post-92541-143142183254_thumb.jpg

post-92541-143142183259_thumb.jpg

Link to post
Share on other sites

Carb sitting back on the manifold. Taking it one circuit and passage at a time, I got every needle & check valve cleaned out. When I first started, I didn't know what all was in there. The check valve for the acceleration pump over-fill was a little tricky. At first, I didn't realize there's a ball in there. Then I didn't realize there's an extremely fine spring in there with the ball... But I think I got it all back together ok.

post-92541-143142183281_thumb.jpg

post-92541-143142183271_thumb.jpg

post-92541-143142183277_thumb.jpg

Link to post
Share on other sites

Posted this last night but the Syrians decided to erase it :mad: so I'll try to remember what I said. Here goes.

Regarding your fuel pump, I'm beginning to wonder if Buick mixed and matched the pump types across the various models. According to the service manual there were two types of pump. A smaller type to go on Specials and Supers with the 263 engine and a larger type to go on the Roadmasters with the 320. When I removed my pump it looked very similar to the one you have. I sent mine to Then and Now to have it rebuilt. I then found out that it was the incorrect type for a Special. Then and Now graciously traded me for the correct pump. Anyway, the Roadmaster pump was supposed to be a slightly more efficient pump in that it had an "air dome" attachment that better regulated fuel flow. But mine (and yours) have had the air dome removed and a fuel fitting installed there. The end where the fuel fitting should be has been plugged. Then and Now informed me that this pump would work with my 263 as long as the pump arm had been retro-fitted to work with my engine (which it had been). In the end, I wanted to go for 100% authenticity so I opted for the correct type.

If Buick did not mix and match fuel pumps, I wonder if the original owners of these cars got sold by shady mechanics into buying a larger "more efficient" pump? Little did they know that in retro-fitting the "more efficient" pump to fit their cars the mechanic removed the air dome thereby rendering any improvements nonexistent. Just a little something I've been wondering about and seeing your pump on there has shown me that it was a common practice one way or the other. Here are some pictures showing the two types of pump. The first one is correct for our Specials and the second shows the Roadmaster pump.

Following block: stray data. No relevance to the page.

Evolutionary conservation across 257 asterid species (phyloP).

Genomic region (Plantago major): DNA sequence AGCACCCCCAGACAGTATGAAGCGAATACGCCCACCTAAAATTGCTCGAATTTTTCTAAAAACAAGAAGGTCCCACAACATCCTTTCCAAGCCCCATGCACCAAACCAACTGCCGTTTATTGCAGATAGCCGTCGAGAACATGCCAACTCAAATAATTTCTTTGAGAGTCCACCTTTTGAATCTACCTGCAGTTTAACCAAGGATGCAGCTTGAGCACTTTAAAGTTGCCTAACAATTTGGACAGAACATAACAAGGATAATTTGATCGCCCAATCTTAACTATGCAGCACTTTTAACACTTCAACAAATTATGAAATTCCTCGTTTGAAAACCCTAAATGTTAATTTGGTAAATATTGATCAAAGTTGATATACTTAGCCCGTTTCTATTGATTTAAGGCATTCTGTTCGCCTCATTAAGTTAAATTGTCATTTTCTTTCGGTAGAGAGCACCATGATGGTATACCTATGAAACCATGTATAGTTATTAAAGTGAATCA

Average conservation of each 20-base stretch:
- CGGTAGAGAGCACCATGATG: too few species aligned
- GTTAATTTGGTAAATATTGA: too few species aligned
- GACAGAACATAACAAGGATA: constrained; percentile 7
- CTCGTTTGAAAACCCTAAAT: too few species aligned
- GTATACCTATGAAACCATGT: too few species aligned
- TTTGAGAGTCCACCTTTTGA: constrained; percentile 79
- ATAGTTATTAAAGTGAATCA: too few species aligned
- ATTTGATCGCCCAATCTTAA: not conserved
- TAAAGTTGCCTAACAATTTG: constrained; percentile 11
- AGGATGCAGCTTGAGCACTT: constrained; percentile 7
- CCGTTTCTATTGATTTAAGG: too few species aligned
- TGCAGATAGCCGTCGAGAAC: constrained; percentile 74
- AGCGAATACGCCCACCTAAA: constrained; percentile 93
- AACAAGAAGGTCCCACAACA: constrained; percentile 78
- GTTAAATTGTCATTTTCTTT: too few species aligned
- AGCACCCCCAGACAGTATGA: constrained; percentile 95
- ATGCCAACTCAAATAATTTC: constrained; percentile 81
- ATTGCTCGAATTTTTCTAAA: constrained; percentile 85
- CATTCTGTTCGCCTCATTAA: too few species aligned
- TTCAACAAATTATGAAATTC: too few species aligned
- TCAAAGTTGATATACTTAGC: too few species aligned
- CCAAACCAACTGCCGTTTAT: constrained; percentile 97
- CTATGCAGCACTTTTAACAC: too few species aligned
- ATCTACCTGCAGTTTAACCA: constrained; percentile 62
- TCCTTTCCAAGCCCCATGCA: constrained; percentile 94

post-75106-143142184778_thumb.jpg

post-75106-143142184782_thumb.jpg

post-75106-143142184783_thumb.jpg

Link to post
Share on other sites

Thanks Robert for the heads-up. My car is piling up some evidence that it's been worked on at some point. The pushrod cover on the right side has hi-temp (red) RTV bulging out, and the thermostat fittings were also sealed with red RTV. The reducer fittings in the photos of the fuel pump also have red RTV from when they were serviced or added. I will take a closer look at the fuel line to see if it's been re-bent. The group of 3 lines (vacuum, distributor advance, and fuel) that are clipped together along the top left side, across the front, then down the right side of the engine look as though they've always been together. But there isn't much to say they originated with this car.

On the plus side, when I took the upper heater line loose from the pump, there's still coolant inside the defroster. So it's possible the under-seat heater, trans cooler, and defroster are all still holding fluid. I haven't opened the bottom of the radiator yet to see what falls out, but there's some ominous looking green flaky build-up on the bottom third of the radiator (to let me know where to expect the hole)...

Link to post
Share on other sites

Looking at the fuel line - it doesn't look like it's been re-bent. May have been replaced, but the clips that hold the 3 lines together look original (3 clips, very tight). Studied Robert's engine photos - looks like I'm missing the clamp at the top end of the breather tube - that would explain the piece of wire I found between the tube and the battery hold-down bracket - the wire was keeping the breather tube from falling down. Here are the thermostat housing parts. Smaller one was ~30 hours in vinegar. Larger one was ~36 hours or so. Is this about the level where POR15 would work, or should I soak or wire brush them some more?

post-92541-143142190834_thumb.jpg

post-92541-143142190827_thumb.jpg

post-92541-143142190831_thumb.jpg

Link to post
Share on other sites

Thanks - I don't have a can of coating that I'm just burning up to get on some metal (yet). I'm working on a blast setup. I'll just set these aside until I can run them through that. At this point my tool collection is specialized to working with new aluminum, not old steel. But that will be changing. New aluminum? I had been making airplanes until recently. Here's the one I sold that got me into the vintage automobiles:

post-92541-143142190947_thumb.jpg

Link to post
Share on other sites

Create an account or sign in to comment

You need to be a member in order to leave a comment

Create an account

Sign up for a new account in our community. It's easy!

Register a new account

Sign in

Already have an account? Sign in here.

Sign In Now
×
×
  • Create New...